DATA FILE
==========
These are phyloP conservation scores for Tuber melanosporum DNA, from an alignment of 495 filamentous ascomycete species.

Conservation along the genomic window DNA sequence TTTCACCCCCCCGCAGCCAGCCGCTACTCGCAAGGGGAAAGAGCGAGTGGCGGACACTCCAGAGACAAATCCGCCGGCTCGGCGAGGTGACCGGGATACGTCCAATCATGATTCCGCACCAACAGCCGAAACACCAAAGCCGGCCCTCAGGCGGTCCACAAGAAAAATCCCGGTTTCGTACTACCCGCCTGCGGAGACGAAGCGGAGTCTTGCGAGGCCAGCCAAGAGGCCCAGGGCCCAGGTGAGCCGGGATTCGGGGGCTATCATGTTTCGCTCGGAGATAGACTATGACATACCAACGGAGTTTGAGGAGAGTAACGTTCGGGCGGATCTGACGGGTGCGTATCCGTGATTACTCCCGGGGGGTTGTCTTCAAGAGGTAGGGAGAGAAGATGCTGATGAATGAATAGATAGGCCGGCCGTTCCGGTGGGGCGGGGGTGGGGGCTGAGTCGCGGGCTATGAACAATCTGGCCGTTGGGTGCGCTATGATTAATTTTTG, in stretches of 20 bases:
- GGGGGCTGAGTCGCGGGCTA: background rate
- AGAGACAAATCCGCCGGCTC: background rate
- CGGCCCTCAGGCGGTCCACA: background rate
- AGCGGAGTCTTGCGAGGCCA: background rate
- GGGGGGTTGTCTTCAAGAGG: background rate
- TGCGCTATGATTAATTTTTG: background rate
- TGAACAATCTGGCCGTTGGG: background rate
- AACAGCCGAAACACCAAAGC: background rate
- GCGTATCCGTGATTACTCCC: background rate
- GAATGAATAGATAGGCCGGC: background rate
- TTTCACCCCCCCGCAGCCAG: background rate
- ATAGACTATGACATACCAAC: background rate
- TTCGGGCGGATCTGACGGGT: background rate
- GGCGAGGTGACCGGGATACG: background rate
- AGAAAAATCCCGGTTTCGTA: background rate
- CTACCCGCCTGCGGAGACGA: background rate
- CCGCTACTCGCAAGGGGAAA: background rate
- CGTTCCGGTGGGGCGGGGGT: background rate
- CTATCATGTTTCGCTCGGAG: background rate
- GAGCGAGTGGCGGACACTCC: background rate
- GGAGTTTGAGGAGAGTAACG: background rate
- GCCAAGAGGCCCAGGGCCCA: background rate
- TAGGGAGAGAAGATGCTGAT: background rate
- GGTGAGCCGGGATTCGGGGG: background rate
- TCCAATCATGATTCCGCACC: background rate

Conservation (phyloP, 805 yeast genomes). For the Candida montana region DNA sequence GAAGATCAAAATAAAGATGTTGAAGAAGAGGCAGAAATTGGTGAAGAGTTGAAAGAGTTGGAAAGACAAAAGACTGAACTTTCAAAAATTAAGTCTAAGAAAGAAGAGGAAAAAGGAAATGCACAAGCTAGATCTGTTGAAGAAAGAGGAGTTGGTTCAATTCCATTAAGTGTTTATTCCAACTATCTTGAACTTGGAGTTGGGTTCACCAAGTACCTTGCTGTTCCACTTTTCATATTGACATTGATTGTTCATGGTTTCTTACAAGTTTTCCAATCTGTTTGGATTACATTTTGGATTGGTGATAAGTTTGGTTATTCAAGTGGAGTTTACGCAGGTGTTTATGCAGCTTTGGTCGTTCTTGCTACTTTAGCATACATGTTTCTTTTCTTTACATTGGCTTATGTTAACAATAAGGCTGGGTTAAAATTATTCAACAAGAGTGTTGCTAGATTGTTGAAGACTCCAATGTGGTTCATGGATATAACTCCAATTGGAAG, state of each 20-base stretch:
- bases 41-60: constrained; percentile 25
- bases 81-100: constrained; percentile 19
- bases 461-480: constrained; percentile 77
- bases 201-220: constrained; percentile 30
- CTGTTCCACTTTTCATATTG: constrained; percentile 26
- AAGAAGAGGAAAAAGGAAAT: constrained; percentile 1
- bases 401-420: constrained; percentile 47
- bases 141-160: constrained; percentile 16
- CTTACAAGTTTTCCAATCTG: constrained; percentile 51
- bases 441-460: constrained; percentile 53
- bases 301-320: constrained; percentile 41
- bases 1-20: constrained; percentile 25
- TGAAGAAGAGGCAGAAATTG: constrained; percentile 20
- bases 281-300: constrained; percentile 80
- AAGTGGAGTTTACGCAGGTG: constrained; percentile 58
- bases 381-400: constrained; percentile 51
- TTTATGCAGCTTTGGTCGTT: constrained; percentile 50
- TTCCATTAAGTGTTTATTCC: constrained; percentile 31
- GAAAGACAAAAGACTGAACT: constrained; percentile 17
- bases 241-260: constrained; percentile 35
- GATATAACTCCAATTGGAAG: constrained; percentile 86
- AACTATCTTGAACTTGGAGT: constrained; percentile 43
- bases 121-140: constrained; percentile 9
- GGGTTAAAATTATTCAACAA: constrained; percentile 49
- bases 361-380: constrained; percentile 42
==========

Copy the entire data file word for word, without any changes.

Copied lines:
These are phyloP conservation scores for Tuber melanosporum DNA, from an alignment of 495 filamentous ascomycete species.

Conservation along the genomic window DNA sequence TTTCACCCCCCCGCAGCCAGCCGCTACTCGCAAGGGGAAAGAGCGAGTGGCGGACACTCCAGAGACAAATCCGCCGGCTCGGCGAGGTGACCGGGATACGTCCAATCATGATTCCGCACCAACAGCCGAAACACCAAAGCCGGCCCTCAGGCGGTCCACAAGAAAAATCCCGGTTTCGTACTACCCGCCTGCGGAGACGAAGCGGAGTCTTGCGAGGCCAGCCAAGAGGCCCAGGGCCCAGGTGAGCCGGGATTCGGGGGCTATCATGTTTCGCTCGGAGATAGACTATGACATACCAACGGAGTTTGAGGAGAGTAACGTTCGGGCGGATCTGACGGGTGCGTATCCGTGATTACTCCCGGGGGGTTGTCTTCAAGAGGTAGGGAGAGAAGATGCTGATGAATGAATAGATAGGCCGGCCGTTCCGGTGGGGCGGGGGTGGGGGCTGAGTCGCGGGCTATGAACAATCTGGCCGTTGGGTGCGCTATGATTAATTTTTG, in stretches of 20 bases:
- GGGGGCTGAGTCGCGGGCTA: background rate
- AGAGACAAATCCGCCGGCTC: background rate
- CGGCCCTCAGGCGGTCCACA: background rate
- AGCGGAGTCTTGCGAGGCCA: background rate
- GGGGGGTTGTCTTCAAGAGG: background rate
- TGCGCTATGATTAATTTTTG: background rate
- TGAACAATCTGGCCGTTGGG: background rate
- AACAGCCGAAACACCAAAGC: background rate
- GCGTATCCGTGATTACTCCC: background rate
- GAATGAATAGATAGGCCGGC: background rate
- TTTCACCCCCCCGCAGCCAG: background rate
- ATAGACTATGACATACCAAC: background rate
- TTCGGGCGGATCTGACGGGT: background rate
- GGCGAGGTGACCGGGATACG: background rate
- AGAAAAATCCCGGTTTCGTA: background rate
- CTACCCGCCTGCGGAGACGA: background rate
- CCGCTACTCGCAAGGGGAAA: background rate
- CGTTCCGGTGGGGCGGGGGT: background rate
- CTATCATGTTTCGCTCGGAG: background rate
- GAGCGAGTGGCGGACACTCC: background rate
- GGAGTTTGAGGAGAGTAACG: background rate
- GCCAAGAGGCCCAGGGCCCA: background rate
- TAGGGAGAGAAGATGCTGAT: background rate
- GGTGAGCCGGGATTCGGGGG: background rate
- TCCAATCATGATTCCGCACC: background rate

Conservation (phyloP, 805 yeast genomes). For the Candida montana region DNA sequence GAAGATCAAAATAAAGATGTTGAAGAAGAGGCAGAAATTGGTGAAGAGTTGAAAGAGTTGGAAAGACAAAAGACTGAACTTTCAAAAATTAAGTCTAAGAAAGAAGAGGAAAAAGGAAATGCACAAGCTAGATCTGTTGAAGAAAGAGGAGTTGGTTCAATTCCATTAAGTGTTTATTCCAACTATCTTGAACTTGGAGTTGGGTTCACCAAGTACCTTGCTGTTCCACTTTTCATATTGACATTGATTGTTCATGGTTTCTTACAAGTTTTCCAATCTGTTTGGATTACATTTTGGATTGGTGATAAGTTTGGTTATTCAAGTGGAGTTTACGCAGGTGTTTATGCAGCTTTGGTCGTTCTTGCTACTTTAGCATACATGTTTCTTTTCTTTACATTGGCTTATGTTAACAATAAGGCTGGGTTAAAATTATTCAACAAGAGTGTTGCTAGATTGTTGAAGACTCCAATGTGGTTCATGGATATAACTCCAATTGGAAG, state of each 20-base stretch:
- bases 41-60: constrained; percentile 25
- bases 81-100: constrained; percentile 19
- bases 461-480: constrained; percentile 77
- bases 201-220: constrained; percentile 30
- CTGTTCCACTTTTCATATTG: constrained; percentile 26
- AAGAAGAGGAAAAAGGAAAT: constrained; percentile 1
- bases 401-420: constrained; percentile 47
- bases 141-160: constrained; percentile 16
- CTTACAAGTTTTCCAATCTG: constrained; percentile 51
- bases 441-460: constrained; percentile 53
- bases 301-320: constrained; percentile 41
- bases 1-20: constrained; percentile 25
- TGAAGAAGAGGCAGAAATTG: constrained; percentile 20
- bases 281-300: constrained; percentile 80
- AAGTGGAGTTTACGCAGGTG: constrained; percentile 58
- bases 381-400: constrained; percentile 51
- TTTATGCAGCTTTGGTCGTT: constrained; percentile 50
- TTCCATTAAGTGTTTATTCC: constrained; percentile 31
- GAAAGACAAAAGACTGAACT: constrained; percentile 17
- bases 241-260: constrained; percentile 35
- GATATAACTCCAATTGGAAG: constrained; percentile 86
- AACTATCTTGAACTTGGAGT: constrained; percentile 43
- bases 121-140: constrained; percentile 9
- GGGTTAAAATTATTCAACAA: constrained; percentile 49
- bases 361-380: constrained; percentile 42